Promising as it was, Prince Rupert’s scholarly education was cut short with his introduction into military life at the age of 14. In 1633, the young German prince fought alongside Frederick Henry, Prince of Orange (the Dutch monarch), at the Siege of Rheinberg (a German city controlled at that time by the Spanish, with whom the Dutch had been at war for decades in a conflict that would come to be known as the Eighty Years’ War). Four years later, he participated in the Siege of Breda (another battle against the Spanish, fought in the Netherlands), during which he earned himself a reputation for courage, diligence, and high spirits in battle.

The Palatinate Campaign

Ever since the death of Rupert’s father in 1632, Rupert’s uncle, King Charles I of England (who had ruled since the death of his own father, James I, in 1625) had kept in close contact with his bereaved sister, Elizabeth Stuart (Rupert’s mother). In 1637, Charles I allowed Elizabeth’s eldest living son, Charles Louis, to raise money in England for a military expedition to take back his father’s old domain, the Rhenish Palatinate. Prince Rupert joined his elder brother’s campaign as commander of a cavalry regiment.

On October 17, 1638, Charles Louis’ army clashed with a force fielded by the Holy Roman Empire in a narrow valley not far from the Weser River. In order to protect his brothers’ slow-moving artillery and baggage train from a squadron of Imperial cavalry, Prince Rupert led his own cavalry regiment in a daring charge down the valley towards the advancing Imperialists. Although Rupert and his troopers successfully drove the enemy cavalry from the battlefield, the prince himself was later captured by Imperial forces.

The First English Civil War

Following this so-called ‘Battle of Vlotho’, which ended Charles Louis’ campaign to reclaim the Palatinate, Prince Rupert was imprisoned in an Imperial fortress at the town of Linz, Austria. Aside from their repeated attempts to gain his allegiance and convert him to Catholicism, his captors treated him well, taking him on hunting trips and gifting him a white hunting poodle, which he named “Boy”. After four years of imprisonment, Prince Rupert was released on the condition that he vow to never again take up arms against the Holy Roman Emperor.

The Quintessential Cavalier

Following his emancipation, Prince Rupert immediately made his way to England, where his uncle, King Charles I, was preparing for a war against a rebel army led by members of the English Parliament. This brutal conflict, called the First English Civil War, pitted Charles’ aristocratic Anglican Royalists- nicknamed “Cavaliers” for their resemblance to the flashy, ringlet-wearing Caballeros (knights) of Catholic Spain- against zealous, low-born Puritans- nicknamed “Roundheads” for their close-cropped hair. Charles I promptly appointed Rupert ‘General of Horse’- an esteemed position in the Royalist army. After recruiting and training a cavalry force of 3,000 horsemen, Prince Rupert rode off to war.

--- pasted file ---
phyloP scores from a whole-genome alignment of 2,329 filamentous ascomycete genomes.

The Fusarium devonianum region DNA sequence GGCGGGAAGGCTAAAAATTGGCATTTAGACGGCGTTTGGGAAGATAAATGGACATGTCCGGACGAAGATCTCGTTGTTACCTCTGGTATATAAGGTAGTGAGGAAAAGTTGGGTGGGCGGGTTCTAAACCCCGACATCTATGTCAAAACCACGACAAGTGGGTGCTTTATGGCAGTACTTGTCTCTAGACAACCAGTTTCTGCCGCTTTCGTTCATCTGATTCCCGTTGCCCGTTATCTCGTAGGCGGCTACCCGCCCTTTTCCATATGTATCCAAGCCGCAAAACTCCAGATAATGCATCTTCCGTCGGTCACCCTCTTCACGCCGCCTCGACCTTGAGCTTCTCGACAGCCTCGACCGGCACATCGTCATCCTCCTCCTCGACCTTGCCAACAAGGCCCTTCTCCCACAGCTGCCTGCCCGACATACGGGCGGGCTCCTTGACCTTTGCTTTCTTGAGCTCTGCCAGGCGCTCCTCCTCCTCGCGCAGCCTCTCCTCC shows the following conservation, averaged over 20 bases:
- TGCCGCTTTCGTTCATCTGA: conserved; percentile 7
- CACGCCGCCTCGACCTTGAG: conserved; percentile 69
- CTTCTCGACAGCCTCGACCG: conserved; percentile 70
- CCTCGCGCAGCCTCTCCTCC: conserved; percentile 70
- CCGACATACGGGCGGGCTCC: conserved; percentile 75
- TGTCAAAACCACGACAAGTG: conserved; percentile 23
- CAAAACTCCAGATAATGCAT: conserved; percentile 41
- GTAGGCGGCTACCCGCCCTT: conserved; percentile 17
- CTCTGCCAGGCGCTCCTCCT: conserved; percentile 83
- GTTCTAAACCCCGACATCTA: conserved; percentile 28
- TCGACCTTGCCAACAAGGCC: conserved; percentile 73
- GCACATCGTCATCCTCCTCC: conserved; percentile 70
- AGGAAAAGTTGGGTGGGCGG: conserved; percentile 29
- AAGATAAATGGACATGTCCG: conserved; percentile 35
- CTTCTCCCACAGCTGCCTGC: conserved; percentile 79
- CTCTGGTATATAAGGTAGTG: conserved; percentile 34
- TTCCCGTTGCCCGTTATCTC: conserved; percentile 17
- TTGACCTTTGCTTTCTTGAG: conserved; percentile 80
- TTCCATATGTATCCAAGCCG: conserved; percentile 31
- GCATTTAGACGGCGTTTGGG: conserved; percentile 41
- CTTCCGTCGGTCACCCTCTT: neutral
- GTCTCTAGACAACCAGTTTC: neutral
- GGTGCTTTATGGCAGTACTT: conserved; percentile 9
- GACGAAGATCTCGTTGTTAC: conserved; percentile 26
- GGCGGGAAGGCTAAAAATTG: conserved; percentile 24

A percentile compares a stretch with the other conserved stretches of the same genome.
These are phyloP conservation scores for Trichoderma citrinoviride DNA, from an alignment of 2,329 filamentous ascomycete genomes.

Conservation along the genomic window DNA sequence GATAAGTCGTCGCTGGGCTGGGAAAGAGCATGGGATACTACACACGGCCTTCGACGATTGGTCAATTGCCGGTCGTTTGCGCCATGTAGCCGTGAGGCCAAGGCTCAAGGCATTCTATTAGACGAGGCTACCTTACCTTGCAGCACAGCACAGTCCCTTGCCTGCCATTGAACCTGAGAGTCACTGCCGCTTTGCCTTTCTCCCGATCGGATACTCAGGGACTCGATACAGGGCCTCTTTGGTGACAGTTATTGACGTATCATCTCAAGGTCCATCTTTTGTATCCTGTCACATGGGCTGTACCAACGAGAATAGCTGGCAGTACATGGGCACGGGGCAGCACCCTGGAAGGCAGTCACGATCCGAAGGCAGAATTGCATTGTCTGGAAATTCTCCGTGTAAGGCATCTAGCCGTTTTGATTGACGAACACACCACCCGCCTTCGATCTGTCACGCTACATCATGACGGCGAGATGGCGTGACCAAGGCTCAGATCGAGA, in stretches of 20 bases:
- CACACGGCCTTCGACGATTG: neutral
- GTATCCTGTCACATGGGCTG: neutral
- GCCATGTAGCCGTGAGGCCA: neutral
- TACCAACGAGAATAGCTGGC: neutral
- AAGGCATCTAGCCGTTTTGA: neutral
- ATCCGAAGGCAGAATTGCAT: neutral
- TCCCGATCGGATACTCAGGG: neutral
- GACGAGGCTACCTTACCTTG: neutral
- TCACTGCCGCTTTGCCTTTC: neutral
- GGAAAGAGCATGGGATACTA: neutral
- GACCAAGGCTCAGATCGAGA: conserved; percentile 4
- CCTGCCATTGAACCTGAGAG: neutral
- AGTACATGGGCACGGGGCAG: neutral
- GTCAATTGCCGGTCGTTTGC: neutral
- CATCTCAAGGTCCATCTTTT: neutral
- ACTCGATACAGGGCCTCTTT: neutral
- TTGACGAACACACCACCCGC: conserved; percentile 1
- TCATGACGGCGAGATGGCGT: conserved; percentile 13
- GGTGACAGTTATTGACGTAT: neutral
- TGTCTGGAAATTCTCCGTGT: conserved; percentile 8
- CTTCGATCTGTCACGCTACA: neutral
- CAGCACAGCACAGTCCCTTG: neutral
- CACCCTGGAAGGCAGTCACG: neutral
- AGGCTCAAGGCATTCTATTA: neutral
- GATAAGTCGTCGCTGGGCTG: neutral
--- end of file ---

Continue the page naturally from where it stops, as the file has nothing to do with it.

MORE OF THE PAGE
Prince Rupert’s first skirmish against Parliamentarian forces was the Battle of Powick Bridge, the first significant cavalry engagement of the First English Civil War. On September 23, 1642, while en route to the city of Worcester to liberate a Royalist garrison under siege, Rupert allowed his troops to dismount and stretch their legs. During this spell of vulnerability, Prince Rupert spotted a column of cavalry in the distance- the vanguard of the larger Parliamentarian army. The hot-headed commander immediately leaped into his saddle, drew his sword, and ordered his squadron to charge. Without waiting for his men to mount, Prince Rupert galloped headlong towards the Parliamentarian cavalry, his poodle, Boy, following at his horse’s heels. Rupert’s panicked troopers followed suit as quickly as they could.

Prince Rupert and his troops caught the Parliamentarians by surprise and utterly routed them. Although nearly all of Rupert’s officers were injured in the ensuing skirmish, the Battle of Powick Bridge was a solid victory for the Royalists.

Strategically, the Battle of Powick Bridge was of little importance. Far more impactful than the victory itself, however, was the propaganda material it furnished for both the Royalists and the Parliamentarians. Prince Rupert’s apparent fearlessness, coupled with the dashing figure he struck charging into battle ahead of his men, made him a hero amongst his troopers. In no time, the Rhenish prince came to represent the quintessential Cavalier, while his poodle, Boy, became the unofficial mascot of the Royalist army. Parliamentarian propagandists, on the other hand, attempted to exploit this image and brand Rupert as a villain by claiming that Boy was a ‘familiar spirit’- a demonic minion summoned through Rupert’s practicing black magic.